Bile Duct Cancer

Risk Factors

Bile Duct Cancer develops in the cells that line the bile ducts, both inside and outside the liver. It mostly affects people over the age of 40 and is more common in men than in women. Bile Duct Cancer often occurs from glandular tissue and is referred to as adenocarcinoma.

Cancer that occurs from the bile duct with in the liver is referred to intra-hepatic, while those that occur outside the liver are called extra-hepatic

The cause of Bile Duct Cancer is unclear, however below may be some contributing factors

  • choledochal cysts
  • the liver fluke
  • Sclerosing Cholangitis

Bile Duct cancer causes lead to Bile Duct obstruction, causing unwanted elements to flow into the bloodstream or tissues, which can lead to yellow pigmentation, also known as jaundice. Symptoms may include urine discoloration (dark urine), pale feces, skin irritation, abdominal pain, lack of appetite, fever, and unexplained weight loss.


  • Ultrasound
  • CT scan
  • MRI
  • ERCP
  • PTC
  • Biopsy


  • Stage 1A Cancer is limited to bile duct area
  • Stage 1B Cancer has spread to out of bile duct but not yet to lymph nodes or surrounding organs
  • Stage 2A Cancer has spread to liver pancreas, or nearly by blood vessels. However, it has not spread to lymph nodes.
  • Stage 2B Cancer has spread to nearby lymph nodes
  • Stage 3 Cancer has spread to main arteries that are responsible for blood circulation in and out of the liver. Or it may have spread to the small or large intestine, stomach, stomach linings, as well as lymph nodes in stomach area.
  • Stage 4 Cancer has spread significantly for example to the lungs



Surgical treatment is considered when the cancer has not spread out of the bile duct to the lymph nodes. During surgery, affected bile ducts will be removed and unaffected parts will be used to connect the liver and small intestine to promote normal function. If the cancer has spread, it may be necessary to remove parts of the liver, stomach, upper part of the small intestine, pancreas, and some lymph nodes.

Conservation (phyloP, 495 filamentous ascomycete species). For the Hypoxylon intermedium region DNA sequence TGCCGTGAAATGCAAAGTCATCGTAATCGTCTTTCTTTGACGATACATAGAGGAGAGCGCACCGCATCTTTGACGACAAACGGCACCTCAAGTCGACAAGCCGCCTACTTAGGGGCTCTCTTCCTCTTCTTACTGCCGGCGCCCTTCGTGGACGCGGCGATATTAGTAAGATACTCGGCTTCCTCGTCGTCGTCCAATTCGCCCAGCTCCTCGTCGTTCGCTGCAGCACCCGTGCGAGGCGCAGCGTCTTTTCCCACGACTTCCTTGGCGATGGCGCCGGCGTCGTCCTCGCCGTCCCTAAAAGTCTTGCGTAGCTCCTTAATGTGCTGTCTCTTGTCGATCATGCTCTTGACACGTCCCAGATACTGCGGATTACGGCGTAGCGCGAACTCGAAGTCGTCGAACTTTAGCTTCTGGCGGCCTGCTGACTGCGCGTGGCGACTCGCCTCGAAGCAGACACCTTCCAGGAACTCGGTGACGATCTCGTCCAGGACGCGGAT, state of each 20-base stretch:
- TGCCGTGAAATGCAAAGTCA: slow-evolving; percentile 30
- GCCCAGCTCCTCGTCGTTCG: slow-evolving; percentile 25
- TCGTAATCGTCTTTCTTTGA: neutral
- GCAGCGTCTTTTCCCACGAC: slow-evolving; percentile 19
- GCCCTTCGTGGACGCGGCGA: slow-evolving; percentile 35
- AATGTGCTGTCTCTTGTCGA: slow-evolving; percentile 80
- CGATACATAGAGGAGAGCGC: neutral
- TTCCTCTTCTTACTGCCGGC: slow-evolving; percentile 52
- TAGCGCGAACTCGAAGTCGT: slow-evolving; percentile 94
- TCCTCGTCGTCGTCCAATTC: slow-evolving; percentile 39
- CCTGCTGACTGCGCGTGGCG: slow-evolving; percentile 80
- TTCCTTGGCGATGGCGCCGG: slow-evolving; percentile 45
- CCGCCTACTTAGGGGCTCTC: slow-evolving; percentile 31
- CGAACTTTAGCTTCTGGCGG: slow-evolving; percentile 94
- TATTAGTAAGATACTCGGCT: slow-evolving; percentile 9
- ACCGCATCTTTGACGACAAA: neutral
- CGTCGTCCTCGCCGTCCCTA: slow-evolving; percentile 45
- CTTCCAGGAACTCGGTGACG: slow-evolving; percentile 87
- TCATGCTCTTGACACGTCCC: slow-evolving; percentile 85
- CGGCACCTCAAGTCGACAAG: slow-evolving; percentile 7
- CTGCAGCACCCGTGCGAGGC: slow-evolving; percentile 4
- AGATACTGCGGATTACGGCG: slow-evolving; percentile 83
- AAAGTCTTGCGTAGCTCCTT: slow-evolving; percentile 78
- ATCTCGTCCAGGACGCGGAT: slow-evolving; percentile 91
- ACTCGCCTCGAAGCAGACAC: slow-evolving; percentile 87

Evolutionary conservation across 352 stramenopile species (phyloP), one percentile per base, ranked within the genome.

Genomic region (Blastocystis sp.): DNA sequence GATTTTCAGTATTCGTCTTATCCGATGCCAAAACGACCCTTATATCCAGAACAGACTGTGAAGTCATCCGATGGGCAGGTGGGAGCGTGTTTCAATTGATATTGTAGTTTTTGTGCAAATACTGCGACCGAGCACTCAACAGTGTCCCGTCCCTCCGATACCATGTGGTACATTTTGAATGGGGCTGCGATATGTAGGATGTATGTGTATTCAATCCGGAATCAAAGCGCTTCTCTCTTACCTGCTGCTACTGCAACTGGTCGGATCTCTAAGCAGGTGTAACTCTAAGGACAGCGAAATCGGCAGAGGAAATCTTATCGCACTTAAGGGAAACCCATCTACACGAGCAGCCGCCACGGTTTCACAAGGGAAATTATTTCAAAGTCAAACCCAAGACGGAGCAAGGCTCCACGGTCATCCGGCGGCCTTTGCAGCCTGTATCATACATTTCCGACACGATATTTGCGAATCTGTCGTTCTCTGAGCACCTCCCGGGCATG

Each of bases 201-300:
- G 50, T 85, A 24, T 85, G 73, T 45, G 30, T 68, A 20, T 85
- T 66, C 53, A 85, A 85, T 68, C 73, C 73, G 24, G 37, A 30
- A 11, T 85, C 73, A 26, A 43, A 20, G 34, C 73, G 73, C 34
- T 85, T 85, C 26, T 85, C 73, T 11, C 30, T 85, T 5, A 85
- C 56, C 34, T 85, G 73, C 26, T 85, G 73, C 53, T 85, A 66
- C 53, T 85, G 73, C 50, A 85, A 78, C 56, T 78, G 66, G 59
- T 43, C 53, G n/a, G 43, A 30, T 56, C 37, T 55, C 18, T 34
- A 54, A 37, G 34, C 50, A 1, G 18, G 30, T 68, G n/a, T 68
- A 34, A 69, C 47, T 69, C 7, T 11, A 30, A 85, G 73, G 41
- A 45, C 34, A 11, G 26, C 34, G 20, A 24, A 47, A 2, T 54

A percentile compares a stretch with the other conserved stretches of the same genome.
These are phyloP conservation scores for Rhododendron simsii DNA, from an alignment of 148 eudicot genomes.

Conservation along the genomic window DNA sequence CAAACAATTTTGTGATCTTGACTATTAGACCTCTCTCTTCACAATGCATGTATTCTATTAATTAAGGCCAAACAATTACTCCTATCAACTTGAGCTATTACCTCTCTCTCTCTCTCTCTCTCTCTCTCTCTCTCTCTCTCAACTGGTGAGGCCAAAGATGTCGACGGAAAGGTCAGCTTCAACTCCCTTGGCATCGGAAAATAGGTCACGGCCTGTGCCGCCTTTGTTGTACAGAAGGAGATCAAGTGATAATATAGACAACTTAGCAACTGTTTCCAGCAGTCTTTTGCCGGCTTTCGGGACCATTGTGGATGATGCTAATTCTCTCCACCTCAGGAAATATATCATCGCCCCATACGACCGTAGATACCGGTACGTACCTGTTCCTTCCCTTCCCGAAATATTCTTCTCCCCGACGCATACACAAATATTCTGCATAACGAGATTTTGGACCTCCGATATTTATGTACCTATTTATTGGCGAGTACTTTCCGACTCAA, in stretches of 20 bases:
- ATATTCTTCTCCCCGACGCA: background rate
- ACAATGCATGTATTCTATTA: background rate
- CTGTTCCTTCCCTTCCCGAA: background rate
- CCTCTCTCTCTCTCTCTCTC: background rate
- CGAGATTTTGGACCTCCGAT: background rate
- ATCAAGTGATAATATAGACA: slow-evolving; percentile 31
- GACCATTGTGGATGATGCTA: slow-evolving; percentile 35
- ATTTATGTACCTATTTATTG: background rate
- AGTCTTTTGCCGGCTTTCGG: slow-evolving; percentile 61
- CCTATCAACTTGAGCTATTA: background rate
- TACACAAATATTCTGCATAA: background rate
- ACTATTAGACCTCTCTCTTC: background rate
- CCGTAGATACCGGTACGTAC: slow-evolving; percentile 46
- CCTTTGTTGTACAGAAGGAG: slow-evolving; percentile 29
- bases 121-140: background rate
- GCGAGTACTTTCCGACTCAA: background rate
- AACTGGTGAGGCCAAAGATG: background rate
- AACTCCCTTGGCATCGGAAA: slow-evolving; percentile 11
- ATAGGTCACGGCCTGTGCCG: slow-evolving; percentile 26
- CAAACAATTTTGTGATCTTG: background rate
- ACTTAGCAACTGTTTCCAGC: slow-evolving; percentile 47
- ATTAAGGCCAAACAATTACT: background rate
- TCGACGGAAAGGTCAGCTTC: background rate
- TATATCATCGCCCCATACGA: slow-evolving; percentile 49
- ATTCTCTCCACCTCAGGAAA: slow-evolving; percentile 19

Surgical treatment for bile duct cancer may include: cholecysto-jejunostomy or cholecystoduodenostomy and hepatico-jejunostomy for the establishment of a communication between the gallbladder and the jejunum

Gastrojejunostomy is a surgical procedure in which an anastomosis is created between the stomach and the proximal loop of the jejunum. This is usually done either for the purpose of draining the contents of the stomach or to provide a bypass for the gastric contents.

Non-Surgical treatment

There are two types of non-surgical treatment which involves remove bile duct blockage, rather than removal of the cancer itself.

  • ERCP (endoscopic retrograde cholangiopancreatography) is a non-invasive means of diagnosing and treating the cancer which can be used if for any reason the patient cannot undergo surgery to remove the tumor. Involves a 2-4 inches insertion of endoscope.
  • PTBD is a specialized procedure done to relieve blockages in the bile ducts without having to perform surgery. This procedure will not cure the disease causing the blockage in your bile ducts.


Radiotherapy may be required which may include external beam therapy or internal beam therapy (brachytherapy).


Chemotherapy is used if the cancer cannot be completely removed or after the surgery has been performed so as to increase the chance of a complete cure.


Dr. Wutthi Sumetchotimaytha
Surgical Oncologist